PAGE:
Even Beverly's dad, one of the few creepy things about the first, comes off as a joke in the few scenes he appears in. The way he sprays his daughter furiously with perfume is so absurd I couldn't take it seriously, not to mention the moment where Beverly's inside a bathroom filled with blood and he keeps chanting "COME TO DADDY". Just like everything else it's too over-the-top.

And for a clown as powerful as It,
WARNING: spoilers below
the way he gets defeated is absolutely pathetic. Forget fighting him to death, trick him in any way, or even the ritual Mike keeps going on about (which conveniently he "forgets" way too late it doesn't work). No, let's just call him a few hurtful words and he'll shrink to the size of a baby. I sh'it you not. The most evil and otherwordly clown alive is weakened by being called a regular circus clown. The scriptwriter really must have backed himself into a corner with this one.


The acting is mixed. Bill Hader is good (even though I find his character a bit annoying). Jessica Chastain gave a very earnest performance, and was probably the best out of the main cast. Isaiah Mustafa and James Ransone were all right. James McAvoy was a little off however, which was disappointing. His stuttering doesn't feel like it comes out naturally. Jaeden Martell as the kid version of Bill did it much more convincingly.
Bill Skarsgård, and this might come as an unpopular opinion, was pretty hard to watch. To be fair the material he gets is ridiculous, but his line delivery was so exaggerated and goofy I wondered if he was trying to keep himself from cracking up or something.

Most of all however, I was bored to tears. With all the constant repetition of jumpscares and scenes dragging on and on, I kept asking my friend "How much do we have left?" since I could barely wait to leave the theater. No way in hell the merciless 2 hour and 48 minute run time is justified.

The biggest higlights are the cameos by Stephen King and Peter Bogdanovich. Skip this sorry excuse of a "horror" movie.




Harsh, but I can't really find much to disagree with you on.



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Dirty Duck



Willard's life is going nowhere. He's stuck at an awful job as an insurance investigator with a pushy boss, and is always too nervous to ask the girl at the office he has a crush on out properly. But one fateful day when he meets a pimp at a bus, everything changes for him...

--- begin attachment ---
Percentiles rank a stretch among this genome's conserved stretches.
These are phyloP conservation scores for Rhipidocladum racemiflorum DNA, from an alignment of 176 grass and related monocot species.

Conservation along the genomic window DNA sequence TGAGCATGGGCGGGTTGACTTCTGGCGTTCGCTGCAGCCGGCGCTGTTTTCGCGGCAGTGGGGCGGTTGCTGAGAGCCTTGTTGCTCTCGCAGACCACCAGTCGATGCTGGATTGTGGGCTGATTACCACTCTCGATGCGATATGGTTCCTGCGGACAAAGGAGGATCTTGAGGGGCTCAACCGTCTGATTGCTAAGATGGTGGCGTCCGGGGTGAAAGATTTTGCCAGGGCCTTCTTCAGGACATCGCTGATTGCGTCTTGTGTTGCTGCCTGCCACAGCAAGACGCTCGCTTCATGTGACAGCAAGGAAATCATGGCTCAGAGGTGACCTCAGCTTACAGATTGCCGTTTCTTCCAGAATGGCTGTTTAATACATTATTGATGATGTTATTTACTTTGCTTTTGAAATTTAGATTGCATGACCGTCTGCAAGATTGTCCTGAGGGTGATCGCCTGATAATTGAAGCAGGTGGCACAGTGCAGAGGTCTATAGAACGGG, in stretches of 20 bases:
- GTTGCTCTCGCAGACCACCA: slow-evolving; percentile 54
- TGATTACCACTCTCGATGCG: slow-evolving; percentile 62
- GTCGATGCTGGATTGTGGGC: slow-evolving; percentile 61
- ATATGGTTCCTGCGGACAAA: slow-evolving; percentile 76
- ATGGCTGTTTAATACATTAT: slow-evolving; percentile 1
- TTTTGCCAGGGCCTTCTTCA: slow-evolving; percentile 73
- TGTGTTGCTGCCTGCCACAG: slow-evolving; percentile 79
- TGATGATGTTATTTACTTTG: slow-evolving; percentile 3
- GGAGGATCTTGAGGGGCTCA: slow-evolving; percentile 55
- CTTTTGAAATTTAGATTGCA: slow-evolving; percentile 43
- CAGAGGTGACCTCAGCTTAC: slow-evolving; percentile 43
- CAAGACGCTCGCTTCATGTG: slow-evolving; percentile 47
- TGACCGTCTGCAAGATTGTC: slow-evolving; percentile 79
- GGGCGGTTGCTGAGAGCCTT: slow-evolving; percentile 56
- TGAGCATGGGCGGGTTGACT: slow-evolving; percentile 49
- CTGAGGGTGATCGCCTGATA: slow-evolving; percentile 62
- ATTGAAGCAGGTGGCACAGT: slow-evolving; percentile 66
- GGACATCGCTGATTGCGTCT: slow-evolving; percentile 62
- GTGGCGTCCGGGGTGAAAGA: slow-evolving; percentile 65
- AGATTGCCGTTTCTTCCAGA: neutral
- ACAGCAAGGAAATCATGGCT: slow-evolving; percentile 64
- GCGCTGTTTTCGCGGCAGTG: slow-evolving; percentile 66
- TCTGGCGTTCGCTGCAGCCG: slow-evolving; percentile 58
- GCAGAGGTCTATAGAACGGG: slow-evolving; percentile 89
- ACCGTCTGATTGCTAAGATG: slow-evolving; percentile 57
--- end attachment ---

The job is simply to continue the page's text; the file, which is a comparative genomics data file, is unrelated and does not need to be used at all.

The only movie stranger than this I can think of right now is Begotten. This entry from the underground genre isn't perfect, but never unengaging and quite entertaining in its weirdness.
The animation is crude, but it somehow fits it very well. There are lots of creative sequences such as the cop who can turn himself into a police car. Or is it the other way around? There are also some truly absurd representations of sex, none of which are erotic in any way but very humorous. As expected in the underground world, people get naked easily or are just walking around that way for no reason. For example, Eddie the duck rips Willard's clothes off at one point, and instead of finding a new set of clothes before going back to work, he just comes there naked. I find it amusing how his boss never comments on it in any way.

It's pretty hard to tell what the plot is, but I'll try to describe it. Willard's confidence is very low, but he sees an opening when a pimp convinces him to buy some dope from a dealer. He's also been sent on an assignment to check on the claim of an old woman who supposedly is dead. He meets "Good Duck" (whose real name is Eddie) and his mother, who has the claim. It turns out she's still alive, but she insists that she'll be killed by a wizard on this Tuesday. Oddly enough, when Willard grumpily wishes her dead, she dies of a heart attack right way. Her heritage says whoever kills her will be in charge of her son. Eddie's mad at him at first, but then decides to cheer him up and show what life is all about.

The poster kinda falsely midadvertises Eddie as a slick player when he's more of a goofball hippie who kinda bumbles his way through everything. Mark Volman's slacker-like voice suits him well and delivers in my opinion the funniest line in the movie ("Shut up, Yoko!").
Howard Kaylan also voices the protagonist Willard to enthusiastic effect, really getting across his massive insecurities and hormone-charged issues.
The voice acting in general is pretty solid. The best one has to Robert Ridgely as the stuck-up police officer who is all about patriotism and *hates* ducks. Especially when they crap in his coffee! He's also hilarious as the overly ecstatic pimp who tries to sell Willard on the idea of weed.
Cynthia Adler also does a good job as Willard's boss and one of the lesbians that he and Eddie meet.

The soundtrack is very groovy and fun to listen to.

Yet, for as much enjoyment you get out of the trippy sequences throughout, Dirty Duck still has its flaws.

For one, Willard is made almost too pathetic, to the point where it's hard to root for him at times. Even though he's supposed to be the underdog, his bizarre behavior is hard to justify at times. The movie also is supposed to be about his spiritual journey to becoming a more confident man who can turn his life around, but the scenes are so loosely strung together that this narrative gets lost in the process. And why did Eddie turn into a woman all of a sudden?

Dirty Duck is not as smart as Fritz The Cat or even The Nine Lives Of Fritz The Cat, and is pretty homophobic and racist at times, but if you just want to kick back and get immersed in a surreal experience, this might just be your jam.